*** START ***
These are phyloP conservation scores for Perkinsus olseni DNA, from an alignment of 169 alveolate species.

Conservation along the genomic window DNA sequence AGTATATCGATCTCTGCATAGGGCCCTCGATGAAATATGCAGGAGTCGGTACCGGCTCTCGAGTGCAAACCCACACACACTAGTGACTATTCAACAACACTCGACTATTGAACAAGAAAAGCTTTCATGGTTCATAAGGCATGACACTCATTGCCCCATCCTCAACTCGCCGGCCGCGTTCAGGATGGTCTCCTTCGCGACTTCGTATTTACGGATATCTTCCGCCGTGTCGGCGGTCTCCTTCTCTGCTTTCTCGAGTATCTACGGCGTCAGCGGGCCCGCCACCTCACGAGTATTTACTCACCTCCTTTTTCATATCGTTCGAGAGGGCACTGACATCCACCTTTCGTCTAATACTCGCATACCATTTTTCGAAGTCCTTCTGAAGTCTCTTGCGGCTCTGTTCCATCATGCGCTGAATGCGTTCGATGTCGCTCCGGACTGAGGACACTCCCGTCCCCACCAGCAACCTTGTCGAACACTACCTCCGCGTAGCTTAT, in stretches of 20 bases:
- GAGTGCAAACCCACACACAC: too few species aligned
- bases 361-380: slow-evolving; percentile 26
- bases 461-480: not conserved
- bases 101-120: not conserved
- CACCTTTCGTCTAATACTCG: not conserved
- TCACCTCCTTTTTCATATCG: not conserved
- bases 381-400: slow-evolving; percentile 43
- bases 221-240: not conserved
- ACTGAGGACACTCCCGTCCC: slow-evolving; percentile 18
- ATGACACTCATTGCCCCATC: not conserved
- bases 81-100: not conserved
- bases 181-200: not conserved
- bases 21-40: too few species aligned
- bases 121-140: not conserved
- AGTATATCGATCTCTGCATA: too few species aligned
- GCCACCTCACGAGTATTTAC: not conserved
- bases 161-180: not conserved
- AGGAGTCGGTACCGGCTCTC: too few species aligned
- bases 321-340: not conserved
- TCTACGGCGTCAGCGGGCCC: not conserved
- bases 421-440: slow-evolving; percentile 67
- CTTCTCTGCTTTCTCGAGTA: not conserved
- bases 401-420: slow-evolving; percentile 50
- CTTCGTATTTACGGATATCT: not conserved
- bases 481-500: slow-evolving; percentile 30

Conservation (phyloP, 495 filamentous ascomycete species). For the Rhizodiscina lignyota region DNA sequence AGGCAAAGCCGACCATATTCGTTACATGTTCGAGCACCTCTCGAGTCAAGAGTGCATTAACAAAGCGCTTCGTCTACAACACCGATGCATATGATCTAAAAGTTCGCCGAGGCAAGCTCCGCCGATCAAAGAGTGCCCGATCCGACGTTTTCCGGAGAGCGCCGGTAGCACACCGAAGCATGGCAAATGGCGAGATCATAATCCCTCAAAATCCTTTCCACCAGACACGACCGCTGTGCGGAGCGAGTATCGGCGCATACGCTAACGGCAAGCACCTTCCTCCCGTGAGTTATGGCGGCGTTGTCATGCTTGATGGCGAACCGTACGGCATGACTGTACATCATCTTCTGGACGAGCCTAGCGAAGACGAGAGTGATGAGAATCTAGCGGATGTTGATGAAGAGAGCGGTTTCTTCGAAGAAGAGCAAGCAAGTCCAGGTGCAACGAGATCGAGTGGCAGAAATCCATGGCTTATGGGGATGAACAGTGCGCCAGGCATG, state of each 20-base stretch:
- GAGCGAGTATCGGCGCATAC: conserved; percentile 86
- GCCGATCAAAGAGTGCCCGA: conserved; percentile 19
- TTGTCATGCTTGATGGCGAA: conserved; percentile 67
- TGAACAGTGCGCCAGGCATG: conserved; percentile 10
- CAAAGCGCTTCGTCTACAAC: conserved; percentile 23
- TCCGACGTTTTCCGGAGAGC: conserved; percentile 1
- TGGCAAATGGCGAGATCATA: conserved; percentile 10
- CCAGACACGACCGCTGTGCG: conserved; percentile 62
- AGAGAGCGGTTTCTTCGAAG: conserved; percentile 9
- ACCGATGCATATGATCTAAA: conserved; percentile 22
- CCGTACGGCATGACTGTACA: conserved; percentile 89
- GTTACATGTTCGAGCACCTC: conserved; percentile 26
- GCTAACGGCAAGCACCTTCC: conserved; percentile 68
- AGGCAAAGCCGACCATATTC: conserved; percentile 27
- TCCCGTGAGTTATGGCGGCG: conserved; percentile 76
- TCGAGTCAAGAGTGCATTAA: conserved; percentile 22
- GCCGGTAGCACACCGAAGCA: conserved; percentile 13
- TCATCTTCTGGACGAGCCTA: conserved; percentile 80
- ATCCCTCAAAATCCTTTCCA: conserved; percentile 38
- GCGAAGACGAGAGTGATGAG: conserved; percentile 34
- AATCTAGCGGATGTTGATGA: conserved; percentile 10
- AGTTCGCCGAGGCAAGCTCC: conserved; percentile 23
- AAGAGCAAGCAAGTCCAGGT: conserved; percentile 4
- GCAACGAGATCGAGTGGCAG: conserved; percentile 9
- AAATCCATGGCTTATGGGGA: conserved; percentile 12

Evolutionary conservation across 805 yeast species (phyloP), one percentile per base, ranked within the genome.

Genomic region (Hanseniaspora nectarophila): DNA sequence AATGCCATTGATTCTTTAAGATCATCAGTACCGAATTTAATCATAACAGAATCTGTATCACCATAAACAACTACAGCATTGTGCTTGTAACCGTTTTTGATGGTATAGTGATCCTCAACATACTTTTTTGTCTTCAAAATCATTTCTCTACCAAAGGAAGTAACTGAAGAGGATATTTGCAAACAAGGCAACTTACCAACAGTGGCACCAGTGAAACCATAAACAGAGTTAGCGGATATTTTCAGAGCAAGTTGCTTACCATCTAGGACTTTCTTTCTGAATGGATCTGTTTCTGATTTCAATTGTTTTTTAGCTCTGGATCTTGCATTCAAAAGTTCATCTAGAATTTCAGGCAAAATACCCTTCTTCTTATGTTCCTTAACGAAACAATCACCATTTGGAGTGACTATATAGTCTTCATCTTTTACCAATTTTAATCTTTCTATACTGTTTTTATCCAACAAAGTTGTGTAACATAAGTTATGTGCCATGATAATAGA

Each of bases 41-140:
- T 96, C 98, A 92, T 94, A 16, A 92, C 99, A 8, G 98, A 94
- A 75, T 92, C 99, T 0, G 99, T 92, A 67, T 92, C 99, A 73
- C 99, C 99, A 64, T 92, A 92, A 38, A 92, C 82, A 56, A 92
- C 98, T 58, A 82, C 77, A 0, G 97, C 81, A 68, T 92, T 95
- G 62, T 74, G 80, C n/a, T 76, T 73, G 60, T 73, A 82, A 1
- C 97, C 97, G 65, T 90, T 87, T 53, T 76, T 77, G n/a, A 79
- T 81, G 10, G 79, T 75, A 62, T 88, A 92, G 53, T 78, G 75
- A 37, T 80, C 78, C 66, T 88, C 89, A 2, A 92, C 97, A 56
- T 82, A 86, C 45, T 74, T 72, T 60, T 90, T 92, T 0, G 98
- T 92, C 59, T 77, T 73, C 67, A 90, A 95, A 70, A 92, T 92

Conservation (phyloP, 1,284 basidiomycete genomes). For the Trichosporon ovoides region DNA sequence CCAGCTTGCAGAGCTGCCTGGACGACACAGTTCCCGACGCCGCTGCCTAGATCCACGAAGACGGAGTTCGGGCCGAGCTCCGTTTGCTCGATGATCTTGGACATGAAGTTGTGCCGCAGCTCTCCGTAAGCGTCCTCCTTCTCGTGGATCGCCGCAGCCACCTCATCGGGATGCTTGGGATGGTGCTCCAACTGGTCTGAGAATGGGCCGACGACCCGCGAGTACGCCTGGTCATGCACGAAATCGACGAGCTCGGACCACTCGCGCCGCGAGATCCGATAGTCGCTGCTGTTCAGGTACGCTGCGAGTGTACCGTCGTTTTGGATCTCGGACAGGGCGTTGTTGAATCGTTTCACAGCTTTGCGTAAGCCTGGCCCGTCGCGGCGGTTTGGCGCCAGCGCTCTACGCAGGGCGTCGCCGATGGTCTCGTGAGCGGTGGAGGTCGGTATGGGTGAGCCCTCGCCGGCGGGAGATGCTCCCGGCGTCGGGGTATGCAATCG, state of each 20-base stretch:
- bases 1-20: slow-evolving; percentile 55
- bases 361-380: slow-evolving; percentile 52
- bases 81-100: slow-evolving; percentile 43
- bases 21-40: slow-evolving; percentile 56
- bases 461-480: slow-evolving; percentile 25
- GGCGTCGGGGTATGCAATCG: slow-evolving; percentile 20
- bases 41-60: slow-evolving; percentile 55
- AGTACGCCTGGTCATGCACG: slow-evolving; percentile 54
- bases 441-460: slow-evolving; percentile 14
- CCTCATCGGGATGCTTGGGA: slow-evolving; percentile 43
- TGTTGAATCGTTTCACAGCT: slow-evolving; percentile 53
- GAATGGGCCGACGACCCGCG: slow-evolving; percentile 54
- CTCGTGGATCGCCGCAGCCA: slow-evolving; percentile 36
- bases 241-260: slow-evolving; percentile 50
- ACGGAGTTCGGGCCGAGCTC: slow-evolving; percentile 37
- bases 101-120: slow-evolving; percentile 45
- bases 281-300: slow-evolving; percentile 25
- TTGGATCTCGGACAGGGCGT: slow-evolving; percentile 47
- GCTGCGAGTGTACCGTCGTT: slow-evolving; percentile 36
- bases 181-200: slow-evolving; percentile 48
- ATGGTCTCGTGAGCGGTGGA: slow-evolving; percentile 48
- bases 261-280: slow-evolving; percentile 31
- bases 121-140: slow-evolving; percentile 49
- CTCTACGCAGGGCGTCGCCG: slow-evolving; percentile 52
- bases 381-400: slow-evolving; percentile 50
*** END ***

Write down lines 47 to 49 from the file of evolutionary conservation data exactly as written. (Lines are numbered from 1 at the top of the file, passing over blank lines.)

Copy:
- ATCCCTCAAAATCCTTTCCA: conserved; percentile 38
- GCGAAGACGAGAGTGATGAG: conserved; percentile 34
- AATCTAGCGGATGTTGATGA: conserved; percentile 10